Visions of Lost Lands from El Hijo de la Aurora

Something surprising happens about seven minutes into Peruvian trio El Hijo de la Aurora’s debut CD, Lemuria (Ogro Records). What’s so far been a straightforward and admittedly terrifyingly desolate drone record takes a turn and a pure stoner rock riff is injected into the 11-minute opening title track. All of a sudden El Hijo de la Aurora – a trio with no fewer than eight guests/collaborators on the album – are like SunnO))) with payoff, and as the record plays out is near 40-minute runtime (it feels shorter), that’s only the beginning of the sonic twists the band has on offer.

I’d still call Lemuria doom, if only for the overbearing atmosphere of foreboding it creates, but there are plenty of rock moments. Opener “Lemuria” is broken down into four parts, each with a distinct personality when examined closely, but the 1:37 “Deus Sol Invictus,” is basically just a well-reverbed grooving riff from guitarist Manolo Garfias with the lively drums of Joaquín Cuadra behind. The two work well together and are obviously acquainted with each other’s playing from their time together in Don Juan Matus. Arian Lora provides vocals occasionally, but seems even more concentrated on adding sundry effects and theremin to the songs, giving El Hijo de la Aurora an experimental feel where you don’t really know where the band is going to take you next. “Portal a Venus” begins with a sample and stays in the rock vein, with guest Hammond from Saúl Cornejo and vocals from Tania Duarte, who returns also on follow-up track “Cuervo Negro.”

“Portal a Venus” seems to turn itself inside out before it’s over, and joining Duarte on vocals for “Cuervo Negro” is Marcos Coifman, the two giving a memorable performance once again complemented by Cornejo’s Hammond that proves to be one of the highlights of the album. Still, even as the record progresses along at a relatively straightforward classic/stoner rock pace, there’s a dark cloud over the procession. Garfias, who handles bass in addition to guitar, is a considerable part of that, the low end filling out “Cuervo Negro” in time with the Hammond. His acoustic work on “Atma” is probably the only real bright moment Lemuria has to offer, and for just under four minutes, it seems like there might be some escape from whatever beast is around the corner. Christan Van Lacke takes lead vocals on “Atma,” and his breathy, multi-tracked delivery is yet another change El Hijo de la Aurora bring their listeners. But for the buzzing effect that ends it and leads into the closing encore parts of “Lemuria,” “Atma” could have been a ballad on any number of South American underground ‘70s classics.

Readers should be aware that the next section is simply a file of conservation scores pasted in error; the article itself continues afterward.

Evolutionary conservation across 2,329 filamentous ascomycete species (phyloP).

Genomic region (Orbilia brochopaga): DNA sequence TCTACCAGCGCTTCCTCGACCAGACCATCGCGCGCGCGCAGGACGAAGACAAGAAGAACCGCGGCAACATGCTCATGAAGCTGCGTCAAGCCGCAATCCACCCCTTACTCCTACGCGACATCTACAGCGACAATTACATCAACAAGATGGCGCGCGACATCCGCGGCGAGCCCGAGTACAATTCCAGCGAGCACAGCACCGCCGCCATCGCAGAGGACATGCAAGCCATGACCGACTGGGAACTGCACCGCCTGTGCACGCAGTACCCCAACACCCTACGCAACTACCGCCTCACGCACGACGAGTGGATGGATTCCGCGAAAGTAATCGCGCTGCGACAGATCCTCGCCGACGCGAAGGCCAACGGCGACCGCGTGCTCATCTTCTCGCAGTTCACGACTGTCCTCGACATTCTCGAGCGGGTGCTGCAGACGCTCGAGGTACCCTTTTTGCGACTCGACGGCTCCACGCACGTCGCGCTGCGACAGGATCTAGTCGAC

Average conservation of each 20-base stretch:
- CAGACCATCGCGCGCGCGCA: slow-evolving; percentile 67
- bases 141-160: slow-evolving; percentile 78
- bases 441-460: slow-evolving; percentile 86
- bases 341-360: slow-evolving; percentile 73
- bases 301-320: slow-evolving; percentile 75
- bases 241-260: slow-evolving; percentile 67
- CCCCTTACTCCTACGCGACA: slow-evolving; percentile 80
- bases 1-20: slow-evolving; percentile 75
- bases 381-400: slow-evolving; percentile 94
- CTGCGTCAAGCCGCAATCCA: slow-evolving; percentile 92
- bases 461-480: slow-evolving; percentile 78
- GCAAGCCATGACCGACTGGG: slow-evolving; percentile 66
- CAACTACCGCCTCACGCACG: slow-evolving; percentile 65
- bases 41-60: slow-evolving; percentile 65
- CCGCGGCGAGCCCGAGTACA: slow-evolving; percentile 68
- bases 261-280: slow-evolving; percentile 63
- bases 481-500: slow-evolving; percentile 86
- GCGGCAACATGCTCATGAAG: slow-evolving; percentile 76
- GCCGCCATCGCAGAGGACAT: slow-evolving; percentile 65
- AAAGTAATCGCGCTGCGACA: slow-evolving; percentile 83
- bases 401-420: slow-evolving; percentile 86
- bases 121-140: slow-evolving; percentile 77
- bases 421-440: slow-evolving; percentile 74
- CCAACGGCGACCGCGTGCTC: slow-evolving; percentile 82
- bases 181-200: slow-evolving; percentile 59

But, with the return of “Lemuria,” and the entry into parts five, six and seven of the larger piece, we’re back in the realms of drone. The difference this time is Garfias lends a bassline, grounding part five at least for a while. Coifman returns on vocals for the psychedelic King Crimsonry of part six, his melody evoking any number of references to In the Court of the Crimson King while the band slowly plays out behind, Cuadra’s drums high in the mix as they’ve been whenever he’s present. I don’t know where the split is between parts six and seven (it’s all one track), but Elleen Burhum is listed as vocalizing it, and the last two minutes or so of Lemuria are led by female vocals, so draw the line wherever you want. I’d say her showing up on the track is a surprise, but really, by that point, El Hijo de la Aurora have shown an affection for diversity of sound that’s left them open to anything. Why not throw another voice on there?

The miracle of Lemuria is that it all works. El Hijo de la Aurora pack all these sounds and all these people onto an album under 40 minutes long and at no point does the album lack flow or cohesion. Without question that’s its greatest achievement, but Lemuria’s natural feel and thorough ambience are not to be overlooked. The trio-plus have in their debut an incredibly solid and open foundation on which to progress, and I’m every bit aware of the hyperbole present when I say that Lemuria is Boris-like in its scope. When El Hijo de la Aurora get around to a sophomore outing, don’t be surprised if it’s even further out. Once a band with this kind of vision gets going, they don’t stop.

El Hijo de la Aurora on MySpace

Ogro Records

Tags: , , ,

Leave a Reply